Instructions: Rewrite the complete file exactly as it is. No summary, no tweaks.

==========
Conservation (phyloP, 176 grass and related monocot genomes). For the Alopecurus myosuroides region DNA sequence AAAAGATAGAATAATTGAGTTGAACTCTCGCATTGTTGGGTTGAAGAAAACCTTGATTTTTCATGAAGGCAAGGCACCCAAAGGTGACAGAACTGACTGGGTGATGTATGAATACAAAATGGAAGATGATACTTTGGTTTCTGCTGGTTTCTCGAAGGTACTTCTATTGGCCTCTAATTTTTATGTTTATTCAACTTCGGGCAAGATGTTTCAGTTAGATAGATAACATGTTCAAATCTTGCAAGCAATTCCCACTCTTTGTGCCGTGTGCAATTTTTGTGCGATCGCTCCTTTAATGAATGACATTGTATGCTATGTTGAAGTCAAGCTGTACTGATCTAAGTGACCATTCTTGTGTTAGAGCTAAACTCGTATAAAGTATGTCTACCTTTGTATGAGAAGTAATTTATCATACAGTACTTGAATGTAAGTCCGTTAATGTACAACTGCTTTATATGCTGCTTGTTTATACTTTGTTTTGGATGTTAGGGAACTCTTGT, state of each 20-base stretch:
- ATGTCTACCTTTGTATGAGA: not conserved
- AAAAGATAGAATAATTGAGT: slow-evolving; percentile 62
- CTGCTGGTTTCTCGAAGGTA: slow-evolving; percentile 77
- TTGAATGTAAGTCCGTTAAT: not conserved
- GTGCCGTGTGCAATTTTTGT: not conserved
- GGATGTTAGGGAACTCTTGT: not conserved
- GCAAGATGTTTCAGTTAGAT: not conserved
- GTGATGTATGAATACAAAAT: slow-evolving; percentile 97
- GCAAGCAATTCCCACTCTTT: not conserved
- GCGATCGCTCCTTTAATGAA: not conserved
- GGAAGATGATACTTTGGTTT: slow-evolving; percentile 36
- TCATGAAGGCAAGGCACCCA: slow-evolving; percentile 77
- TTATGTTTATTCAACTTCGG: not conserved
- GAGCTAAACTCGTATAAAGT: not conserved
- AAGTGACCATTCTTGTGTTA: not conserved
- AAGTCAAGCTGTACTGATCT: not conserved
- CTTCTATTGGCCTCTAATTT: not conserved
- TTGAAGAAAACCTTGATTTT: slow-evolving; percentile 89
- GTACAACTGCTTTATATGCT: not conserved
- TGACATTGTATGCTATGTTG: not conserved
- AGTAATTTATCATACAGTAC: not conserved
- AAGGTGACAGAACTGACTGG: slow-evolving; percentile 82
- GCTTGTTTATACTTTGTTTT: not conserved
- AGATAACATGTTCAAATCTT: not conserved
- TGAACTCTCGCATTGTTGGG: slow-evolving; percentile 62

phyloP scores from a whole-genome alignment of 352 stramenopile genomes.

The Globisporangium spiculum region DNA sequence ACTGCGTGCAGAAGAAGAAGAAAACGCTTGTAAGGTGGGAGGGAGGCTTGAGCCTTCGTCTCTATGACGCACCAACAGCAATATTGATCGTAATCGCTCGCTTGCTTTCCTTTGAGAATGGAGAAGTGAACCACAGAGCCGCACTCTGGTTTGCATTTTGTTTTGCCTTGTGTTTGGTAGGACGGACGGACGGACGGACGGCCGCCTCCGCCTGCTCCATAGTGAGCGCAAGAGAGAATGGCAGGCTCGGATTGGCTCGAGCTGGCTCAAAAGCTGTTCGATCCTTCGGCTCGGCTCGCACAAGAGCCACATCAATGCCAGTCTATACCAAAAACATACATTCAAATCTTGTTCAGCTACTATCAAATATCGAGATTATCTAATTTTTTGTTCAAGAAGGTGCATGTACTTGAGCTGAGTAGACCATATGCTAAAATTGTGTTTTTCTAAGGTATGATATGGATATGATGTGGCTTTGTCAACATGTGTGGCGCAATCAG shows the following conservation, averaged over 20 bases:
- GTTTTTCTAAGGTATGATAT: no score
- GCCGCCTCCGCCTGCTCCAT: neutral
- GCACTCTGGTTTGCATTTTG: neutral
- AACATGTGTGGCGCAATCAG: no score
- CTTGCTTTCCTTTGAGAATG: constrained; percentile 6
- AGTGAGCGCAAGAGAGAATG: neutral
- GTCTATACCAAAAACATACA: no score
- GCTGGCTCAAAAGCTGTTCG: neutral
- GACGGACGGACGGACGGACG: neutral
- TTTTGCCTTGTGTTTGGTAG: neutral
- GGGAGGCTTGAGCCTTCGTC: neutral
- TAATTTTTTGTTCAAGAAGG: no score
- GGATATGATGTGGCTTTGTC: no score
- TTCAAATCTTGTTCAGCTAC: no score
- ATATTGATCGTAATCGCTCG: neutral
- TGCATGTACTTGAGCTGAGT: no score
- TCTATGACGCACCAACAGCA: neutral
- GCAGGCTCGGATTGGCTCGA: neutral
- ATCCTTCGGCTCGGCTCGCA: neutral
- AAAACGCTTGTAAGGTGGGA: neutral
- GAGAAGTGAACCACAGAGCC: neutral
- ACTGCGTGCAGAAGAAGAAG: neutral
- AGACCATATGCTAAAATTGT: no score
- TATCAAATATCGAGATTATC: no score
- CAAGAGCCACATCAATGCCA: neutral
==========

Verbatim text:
Conservation (phyloP, 176 grass and related monocot genomes). For the Alopecurus myosuroides region DNA sequence AAAAGATAGAATAATTGAGTTGAACTCTCGCATTGTTGGGTTGAAGAAAACCTTGATTTTTCATGAAGGCAAGGCACCCAAAGGTGACAGAACTGACTGGGTGATGTATGAATACAAAATGGAAGATGATACTTTGGTTTCTGCTGGTTTCTCGAAGGTACTTCTATTGGCCTCTAATTTTTATGTTTATTCAACTTCGGGCAAGATGTTTCAGTTAGATAGATAACATGTTCAAATCTTGCAAGCAATTCCCACTCTTTGTGCCGTGTGCAATTTTTGTGCGATCGCTCCTTTAATGAATGACATTGTATGCTATGTTGAAGTCAAGCTGTACTGATCTAAGTGACCATTCTTGTGTTAGAGCTAAACTCGTATAAAGTATGTCTACCTTTGTATGAGAAGTAATTTATCATACAGTACTTGAATGTAAGTCCGTTAATGTACAACTGCTTTATATGCTGCTTGTTTATACTTTGTTTTGGATGTTAGGGAACTCTTGT, state of each 20-base stretch:
- ATGTCTACCTTTGTATGAGA: not conserved
- AAAAGATAGAATAATTGAGT: slow-evolving; percentile 62
- CTGCTGGTTTCTCGAAGGTA: slow-evolving; percentile 77
- TTGAATGTAAGTCCGTTAAT: not conserved
- GTGCCGTGTGCAATTTTTGT: not conserved
- GGATGTTAGGGAACTCTTGT: not conserved
- GCAAGATGTTTCAGTTAGAT: not conserved
- GTGATGTATGAATACAAAAT: slow-evolving; percentile 97
- GCAAGCAATTCCCACTCTTT: not conserved
- GCGATCGCTCCTTTAATGAA: not conserved
- GGAAGATGATACTTTGGTTT: slow-evolving; percentile 36
- TCATGAAGGCAAGGCACCCA: slow-evolving; percentile 77
- TTATGTTTATTCAACTTCGG: not conserved
- GAGCTAAACTCGTATAAAGT: not conserved
- AAGTGACCATTCTTGTGTTA: not conserved
- AAGTCAAGCTGTACTGATCT: not conserved
- CTTCTATTGGCCTCTAATTT: not conserved
- TTGAAGAAAACCTTGATTTT: slow-evolving; percentile 89
- GTACAACTGCTTTATATGCT: not conserved
- TGACATTGTATGCTATGTTG: not conserved
- AGTAATTTATCATACAGTAC: not conserved
- AAGGTGACAGAACTGACTGG: slow-evolving; percentile 82
- GCTTGTTTATACTTTGTTTT: not conserved
- AGATAACATGTTCAAATCTT: not conserved
- TGAACTCTCGCATTGTTGGG: slow-evolving; percentile 62

phyloP scores from a whole-genome alignment of 352 stramenopile genomes.

The Globisporangium spiculum region DNA sequence ACTGCGTGCAGAAGAAGAAGAAAACGCTTGTAAGGTGGGAGGGAGGCTTGAGCCTTCGTCTCTATGACGCACCAACAGCAATATTGATCGTAATCGCTCGCTTGCTTTCCTTTGAGAATGGAGAAGTGAACCACAGAGCCGCACTCTGGTTTGCATTTTGTTTTGCCTTGTGTTTGGTAGGACGGACGGACGGACGGACGGCCGCCTCCGCCTGCTCCATAGTGAGCGCAAGAGAGAATGGCAGGCTCGGATTGGCTCGAGCTGGCTCAAAAGCTGTTCGATCCTTCGGCTCGGCTCGCACAAGAGCCACATCAATGCCAGTCTATACCAAAAACATACATTCAAATCTTGTTCAGCTACTATCAAATATCGAGATTATCTAATTTTTTGTTCAAGAAGGTGCATGTACTTGAGCTGAGTAGACCATATGCTAAAATTGTGTTTTTCTAAGGTATGATATGGATATGATGTGGCTTTGTCAACATGTGTGGCGCAATCAG shows the following conservation, averaged over 20 bases:
- GTTTTTCTAAGGTATGATAT: no score
- GCCGCCTCCGCCTGCTCCAT: neutral
- GCACTCTGGTTTGCATTTTG: neutral
- AACATGTGTGGCGCAATCAG: no score
- CTTGCTTTCCTTTGAGAATG: constrained; percentile 6
- AGTGAGCGCAAGAGAGAATG: neutral
- GTCTATACCAAAAACATACA: no score
- GCTGGCTCAAAAGCTGTTCG: neutral
- GACGGACGGACGGACGGACG: neutral
- TTTTGCCTTGTGTTTGGTAG: neutral
- GGGAGGCTTGAGCCTTCGTC: neutral
- TAATTTTTTGTTCAAGAAGG: no score
- GGATATGATGTGGCTTTGTC: no score
- TTCAAATCTTGTTCAGCTAC: no score
- ATATTGATCGTAATCGCTCG: neutral
- TGCATGTACTTGAGCTGAGT: no score
- TCTATGACGCACCAACAGCA: neutral
- GCAGGCTCGGATTGGCTCGA: neutral
- ATCCTTCGGCTCGGCTCGCA: neutral
- AAAACGCTTGTAAGGTGGGA: neutral
- GAGAAGTGAACCACAGAGCC: neutral
- ACTGCGTGCAGAAGAAGAAG: neutral
- AGACCATATGCTAAAATTGT: no score
- TATCAAATATCGAGATTATC: no score
- CAAGAGCCACATCAATGCCA: neutral